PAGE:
Lifting educational achievement requires better measurement

Media release
13 March, 2018

Wellington (12 March 2018): At the same time as NCEA completion rates have been increasing, with more children than ever earning an NCEA diploma, New Zealand’s performance on international benchmarks in numeracy and literacy has been flat or declining.

Solving the puzzle requires knowing more about real student achievement.

Unfortunately, existing measures do a poor job in measuring student achievement.

The New Zealand Initiative’s new report, Score! Transforming NCEA Data, argues that we need better student performance measures than NCEA completion rates, the subject of government targets since 2012. There are too many differences across courses, and too many ways of building certificates, for NCEA completion rates to provide any meaningful measure of student performance.
The report follows on from the Initiative’s prior report on failings in NCEA, Spoiled by Choice: How NCEA hampers education, and what it needs to succeed, released last week.

Score! Transforming NCEA Data proposes a better measure of student performance – the Weighted Relative Performance Index (WRPI).

“We should be weighing NCEA credits rather than simply counting credits or counting excellences,” says the Initiative’s Chief Economist and report co-author, Dr Eric Crampton. “Recognising the differences in difficulty across standards gives a better measure of student performance. Better measurement of student performance can lead to better measurement of school performance.”

NCEA was designed to provide a ‘parity of esteem’ across different ways of earning a qualification. But it has resulted in employers and universities having a difficult time distinguishing among candidates’ ability when presented with similar certificates. And it risks encouraging schools to direct students to less challenging courses in order to achieve targeted NCEA completion rates.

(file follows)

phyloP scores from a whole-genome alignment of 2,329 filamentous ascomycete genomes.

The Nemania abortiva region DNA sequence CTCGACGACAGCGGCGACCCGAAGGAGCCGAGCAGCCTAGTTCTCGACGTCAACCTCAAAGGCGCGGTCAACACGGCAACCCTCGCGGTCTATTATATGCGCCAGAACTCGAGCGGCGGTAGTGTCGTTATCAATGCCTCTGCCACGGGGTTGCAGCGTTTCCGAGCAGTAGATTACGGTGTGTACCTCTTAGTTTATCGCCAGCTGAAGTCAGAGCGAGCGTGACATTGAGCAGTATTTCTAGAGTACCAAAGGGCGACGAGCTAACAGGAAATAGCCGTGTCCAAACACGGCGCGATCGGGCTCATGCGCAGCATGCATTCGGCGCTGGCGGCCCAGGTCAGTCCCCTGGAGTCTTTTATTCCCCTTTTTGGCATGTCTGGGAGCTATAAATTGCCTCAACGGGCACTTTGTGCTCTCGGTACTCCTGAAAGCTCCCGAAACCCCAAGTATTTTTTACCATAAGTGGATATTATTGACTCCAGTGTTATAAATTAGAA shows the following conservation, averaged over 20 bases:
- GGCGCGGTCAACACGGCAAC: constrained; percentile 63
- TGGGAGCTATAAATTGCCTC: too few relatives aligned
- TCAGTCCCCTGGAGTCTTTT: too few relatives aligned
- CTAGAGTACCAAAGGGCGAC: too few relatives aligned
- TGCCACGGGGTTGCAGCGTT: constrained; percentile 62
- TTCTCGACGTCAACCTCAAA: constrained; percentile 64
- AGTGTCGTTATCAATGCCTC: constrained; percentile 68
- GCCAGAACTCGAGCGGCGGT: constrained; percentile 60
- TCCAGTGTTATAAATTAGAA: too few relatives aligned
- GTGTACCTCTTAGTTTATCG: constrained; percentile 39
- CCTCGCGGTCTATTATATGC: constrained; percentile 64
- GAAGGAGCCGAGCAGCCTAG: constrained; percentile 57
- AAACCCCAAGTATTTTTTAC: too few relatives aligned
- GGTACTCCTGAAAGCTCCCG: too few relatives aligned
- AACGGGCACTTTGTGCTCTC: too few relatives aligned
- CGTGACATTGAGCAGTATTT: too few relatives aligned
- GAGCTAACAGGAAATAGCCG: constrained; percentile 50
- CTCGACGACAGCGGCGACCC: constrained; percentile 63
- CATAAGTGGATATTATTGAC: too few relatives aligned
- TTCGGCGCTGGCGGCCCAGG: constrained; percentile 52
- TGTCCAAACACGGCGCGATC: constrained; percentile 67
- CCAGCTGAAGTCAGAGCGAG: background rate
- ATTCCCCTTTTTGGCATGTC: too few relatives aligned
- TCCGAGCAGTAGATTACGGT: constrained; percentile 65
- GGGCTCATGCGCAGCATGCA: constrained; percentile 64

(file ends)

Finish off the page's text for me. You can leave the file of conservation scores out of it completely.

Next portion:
The Initiative’s new student achievement measure provides a better indicator of student relative achievement.

The report provides a case study using the new measure to determine whether the quality of new teachers has been changing. One potential explanation for declining student numeracy outcomes is declining teacher quality.

“When we went to the Statistics New Zealand Data Lab, our new measure showed us that the quality of new teachers has, if anything, been increasing rather than decreasing,” said Dr Eric Crampton. “While that is definitely encouraging for the quality of the education sector, it means that there is important work still to be done in explaining declining student numeracy.”

The Initiative’s Executive Director, Dr Oliver Hartwich, added: “Our report is not about the merits or shortcomings of ranking students. It is about recognising that our national award system encourages students to opt for easy-to-pass courses.”

“Our measure gives credit where it’s due.”

Read more:
You can download Score! Transforming NCEA Data on our website.


Dr Eric Crampton is available for interviews, please contact:

Linda Heerink, Communications Officer
The New Zealand Initiative
Phone: +64 4 494 9109
Mobile: +64 21 172 8036


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